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A brain attack is a life threatening medical emergency caused by an interruption in the supply of blood. Also known as a stroke, a brain attack requires immediate medical treatment, and delay could lead to brain damage or death for the patient. Brain attacks can occur in people of all ages and all levels of fitness, and they may be associated with a range of medical conditions or appear independently, making it difficult to predict when someone is at risk for a stroke.
The term “brain attack” is meant to be reminiscent of “heart attack,” underscoring the urgency of this medical condition. People also use the term “cerebral infarction” to refer to a stroke. In all cases, the interruption in the supply of blood causes damage to the brain, which leads to neurological symptoms like paralysis, dizziness, confusion, and aphasia. The patient can also experience marked behavioral changes as a result of a brain attack.
In ischemic brain attacks, the damage is caused by clots in the blood vessels which supply the brain. The clots block the supply of blood, and can be caused by clotting disorders and venous abnormalities. Hemorrhagic brain attacks involve bleeding in the brain, and are often associated with head injuries and weak blood vessels. The risk of stroke is one reason why people with head injuries are monitored very closely for neurological symptoms.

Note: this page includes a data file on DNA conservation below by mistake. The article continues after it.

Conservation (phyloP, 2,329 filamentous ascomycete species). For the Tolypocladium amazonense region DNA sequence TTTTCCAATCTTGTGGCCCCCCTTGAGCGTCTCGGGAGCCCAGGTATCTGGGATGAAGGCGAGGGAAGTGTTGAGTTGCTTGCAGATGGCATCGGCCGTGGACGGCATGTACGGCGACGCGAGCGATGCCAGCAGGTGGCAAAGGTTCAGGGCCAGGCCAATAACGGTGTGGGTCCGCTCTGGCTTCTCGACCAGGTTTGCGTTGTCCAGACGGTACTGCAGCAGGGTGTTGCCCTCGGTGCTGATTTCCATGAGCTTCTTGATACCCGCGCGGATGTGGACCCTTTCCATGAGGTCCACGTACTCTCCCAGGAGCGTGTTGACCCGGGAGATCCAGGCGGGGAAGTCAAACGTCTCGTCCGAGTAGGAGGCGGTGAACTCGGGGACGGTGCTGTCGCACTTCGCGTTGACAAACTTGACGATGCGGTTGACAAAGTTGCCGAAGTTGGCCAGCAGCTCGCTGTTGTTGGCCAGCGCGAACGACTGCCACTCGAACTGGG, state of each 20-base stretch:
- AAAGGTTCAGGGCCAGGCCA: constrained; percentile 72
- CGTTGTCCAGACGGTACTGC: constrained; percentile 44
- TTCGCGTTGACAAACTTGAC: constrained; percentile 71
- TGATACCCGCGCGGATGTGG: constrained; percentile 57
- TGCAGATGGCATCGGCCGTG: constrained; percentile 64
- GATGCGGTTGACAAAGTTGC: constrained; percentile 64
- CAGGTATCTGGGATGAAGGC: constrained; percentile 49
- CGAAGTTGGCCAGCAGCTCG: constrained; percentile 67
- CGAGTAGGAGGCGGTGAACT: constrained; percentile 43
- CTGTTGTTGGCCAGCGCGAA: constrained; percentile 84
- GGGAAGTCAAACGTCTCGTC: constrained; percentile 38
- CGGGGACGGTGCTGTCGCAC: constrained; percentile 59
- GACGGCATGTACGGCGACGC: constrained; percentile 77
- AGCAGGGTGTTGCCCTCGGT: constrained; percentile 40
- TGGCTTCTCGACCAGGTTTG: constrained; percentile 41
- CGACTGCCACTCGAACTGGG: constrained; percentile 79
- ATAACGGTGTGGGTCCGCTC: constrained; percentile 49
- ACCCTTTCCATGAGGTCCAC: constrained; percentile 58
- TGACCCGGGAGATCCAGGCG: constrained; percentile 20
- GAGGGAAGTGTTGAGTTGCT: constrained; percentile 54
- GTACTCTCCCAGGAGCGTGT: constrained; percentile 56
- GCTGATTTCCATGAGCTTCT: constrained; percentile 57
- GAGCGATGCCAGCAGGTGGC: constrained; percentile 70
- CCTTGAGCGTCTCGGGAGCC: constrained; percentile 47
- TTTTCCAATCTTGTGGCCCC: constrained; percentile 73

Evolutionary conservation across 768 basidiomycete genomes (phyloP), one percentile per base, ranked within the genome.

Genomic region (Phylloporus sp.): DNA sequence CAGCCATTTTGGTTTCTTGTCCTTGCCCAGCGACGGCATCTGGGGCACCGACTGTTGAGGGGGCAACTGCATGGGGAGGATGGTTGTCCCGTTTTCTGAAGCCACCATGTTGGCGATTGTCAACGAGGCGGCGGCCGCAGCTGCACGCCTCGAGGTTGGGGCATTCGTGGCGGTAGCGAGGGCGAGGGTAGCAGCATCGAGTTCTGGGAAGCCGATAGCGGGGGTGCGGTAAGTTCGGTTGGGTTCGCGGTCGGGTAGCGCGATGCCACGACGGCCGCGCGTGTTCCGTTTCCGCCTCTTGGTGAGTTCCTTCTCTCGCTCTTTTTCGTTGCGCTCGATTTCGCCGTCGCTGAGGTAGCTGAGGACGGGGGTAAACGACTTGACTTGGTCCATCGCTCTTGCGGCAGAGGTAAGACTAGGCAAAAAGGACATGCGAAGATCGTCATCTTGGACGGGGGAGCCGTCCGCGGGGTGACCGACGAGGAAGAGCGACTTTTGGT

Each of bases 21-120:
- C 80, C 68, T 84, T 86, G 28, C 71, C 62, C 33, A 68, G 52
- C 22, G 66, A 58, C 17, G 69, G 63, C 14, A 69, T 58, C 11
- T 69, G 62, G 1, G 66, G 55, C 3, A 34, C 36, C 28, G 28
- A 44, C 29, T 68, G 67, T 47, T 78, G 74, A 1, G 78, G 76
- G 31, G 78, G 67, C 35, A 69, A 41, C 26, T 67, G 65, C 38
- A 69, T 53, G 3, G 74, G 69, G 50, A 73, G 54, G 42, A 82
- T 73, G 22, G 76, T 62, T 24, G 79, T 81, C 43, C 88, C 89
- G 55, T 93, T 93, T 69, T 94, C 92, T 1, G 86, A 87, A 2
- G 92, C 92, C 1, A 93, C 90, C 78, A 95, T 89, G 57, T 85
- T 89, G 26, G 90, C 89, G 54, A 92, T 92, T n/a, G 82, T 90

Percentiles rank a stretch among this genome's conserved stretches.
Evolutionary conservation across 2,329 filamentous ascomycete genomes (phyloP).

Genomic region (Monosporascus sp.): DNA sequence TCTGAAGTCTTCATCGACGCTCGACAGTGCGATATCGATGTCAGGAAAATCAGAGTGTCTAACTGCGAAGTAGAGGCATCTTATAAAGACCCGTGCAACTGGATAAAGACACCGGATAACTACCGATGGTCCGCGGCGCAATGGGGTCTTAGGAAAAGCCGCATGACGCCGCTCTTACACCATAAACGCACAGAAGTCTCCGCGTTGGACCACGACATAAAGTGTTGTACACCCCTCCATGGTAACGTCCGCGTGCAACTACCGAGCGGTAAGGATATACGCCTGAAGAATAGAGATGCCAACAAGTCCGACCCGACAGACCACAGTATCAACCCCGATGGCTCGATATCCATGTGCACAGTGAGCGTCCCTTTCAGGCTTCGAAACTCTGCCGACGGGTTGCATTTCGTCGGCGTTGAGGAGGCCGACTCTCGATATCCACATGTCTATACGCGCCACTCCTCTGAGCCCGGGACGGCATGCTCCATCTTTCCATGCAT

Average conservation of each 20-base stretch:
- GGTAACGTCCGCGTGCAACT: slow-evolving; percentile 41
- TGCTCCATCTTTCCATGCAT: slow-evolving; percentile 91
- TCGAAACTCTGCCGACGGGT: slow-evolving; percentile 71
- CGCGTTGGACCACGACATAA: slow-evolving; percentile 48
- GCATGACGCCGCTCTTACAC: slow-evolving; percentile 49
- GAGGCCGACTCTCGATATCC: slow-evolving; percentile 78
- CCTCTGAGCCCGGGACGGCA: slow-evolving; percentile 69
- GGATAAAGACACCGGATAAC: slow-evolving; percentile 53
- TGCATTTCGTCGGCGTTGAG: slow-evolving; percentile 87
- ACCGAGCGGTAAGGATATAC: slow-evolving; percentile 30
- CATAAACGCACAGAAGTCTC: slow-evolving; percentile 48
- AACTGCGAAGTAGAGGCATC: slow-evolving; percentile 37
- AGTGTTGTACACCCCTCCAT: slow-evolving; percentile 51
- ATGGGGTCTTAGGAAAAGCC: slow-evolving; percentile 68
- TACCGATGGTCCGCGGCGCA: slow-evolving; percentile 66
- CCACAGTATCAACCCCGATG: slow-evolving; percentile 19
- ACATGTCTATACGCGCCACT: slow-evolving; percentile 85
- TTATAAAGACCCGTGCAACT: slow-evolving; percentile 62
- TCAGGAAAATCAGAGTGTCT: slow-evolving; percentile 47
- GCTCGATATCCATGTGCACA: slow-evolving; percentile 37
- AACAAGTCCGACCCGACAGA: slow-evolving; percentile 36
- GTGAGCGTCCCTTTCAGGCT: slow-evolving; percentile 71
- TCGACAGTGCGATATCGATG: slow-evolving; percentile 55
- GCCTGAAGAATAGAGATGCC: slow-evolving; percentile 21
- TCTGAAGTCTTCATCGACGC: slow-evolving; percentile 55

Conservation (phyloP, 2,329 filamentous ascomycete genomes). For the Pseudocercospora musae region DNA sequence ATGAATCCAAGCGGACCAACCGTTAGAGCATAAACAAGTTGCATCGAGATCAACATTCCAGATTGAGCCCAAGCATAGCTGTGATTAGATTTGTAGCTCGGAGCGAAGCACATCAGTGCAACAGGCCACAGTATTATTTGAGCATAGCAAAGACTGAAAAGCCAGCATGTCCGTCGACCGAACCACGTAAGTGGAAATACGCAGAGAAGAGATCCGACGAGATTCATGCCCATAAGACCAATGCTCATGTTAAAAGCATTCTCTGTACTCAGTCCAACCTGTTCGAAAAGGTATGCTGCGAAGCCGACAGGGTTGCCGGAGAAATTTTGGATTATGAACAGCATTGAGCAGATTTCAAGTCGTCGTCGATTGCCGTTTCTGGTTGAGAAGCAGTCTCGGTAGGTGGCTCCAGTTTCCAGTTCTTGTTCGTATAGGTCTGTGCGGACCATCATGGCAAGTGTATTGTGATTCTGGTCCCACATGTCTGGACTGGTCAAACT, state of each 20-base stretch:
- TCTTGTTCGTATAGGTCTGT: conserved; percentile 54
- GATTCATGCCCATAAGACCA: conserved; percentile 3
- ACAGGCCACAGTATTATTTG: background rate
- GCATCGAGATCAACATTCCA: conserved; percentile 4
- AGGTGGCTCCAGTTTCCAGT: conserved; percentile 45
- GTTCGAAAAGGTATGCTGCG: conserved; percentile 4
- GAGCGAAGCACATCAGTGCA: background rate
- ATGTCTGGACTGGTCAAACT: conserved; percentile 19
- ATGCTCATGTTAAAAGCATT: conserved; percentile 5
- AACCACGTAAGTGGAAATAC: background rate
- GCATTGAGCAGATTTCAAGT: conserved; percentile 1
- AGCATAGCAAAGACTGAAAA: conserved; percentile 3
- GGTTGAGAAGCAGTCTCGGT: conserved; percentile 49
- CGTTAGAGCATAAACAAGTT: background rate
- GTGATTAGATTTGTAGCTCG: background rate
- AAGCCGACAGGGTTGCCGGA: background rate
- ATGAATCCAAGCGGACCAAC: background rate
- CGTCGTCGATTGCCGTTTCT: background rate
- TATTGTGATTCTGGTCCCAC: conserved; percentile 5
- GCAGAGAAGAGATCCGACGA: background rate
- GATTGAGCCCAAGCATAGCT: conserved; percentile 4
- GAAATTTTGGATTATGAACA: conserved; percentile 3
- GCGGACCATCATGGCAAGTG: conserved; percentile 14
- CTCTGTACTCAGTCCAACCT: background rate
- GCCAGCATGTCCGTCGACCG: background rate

As with a heart attack, the longer someone is left untreated, the more severe the damage will be, and the damage will be permanent for the patient. The symptoms of brain attack can vary, and if people suspect that a stroke may be occurring, they should promptly seek medical treatment. A neurologist would much rather see a patient who does not need treatment than see a patient after it is too late to help. Treatments can include the use of medications and surgery to correct the cause of the brain attack and prevent further damage.
People can also experience what is known as a transient ischemic attack (TIA) or mini stroke. In this type of brain attack, the patient experiences a momentary neurological disruption which may lead to confusion, aphasia, and other symptoms, before the patient returns to normal. While the patient may feel fine, he or she is actually at serious risk of experiencing a major stroke after a TIA, and people who develop stroke-like symptoms and then recover should most definitely see a neurologist for an examination and medical imaging studies.
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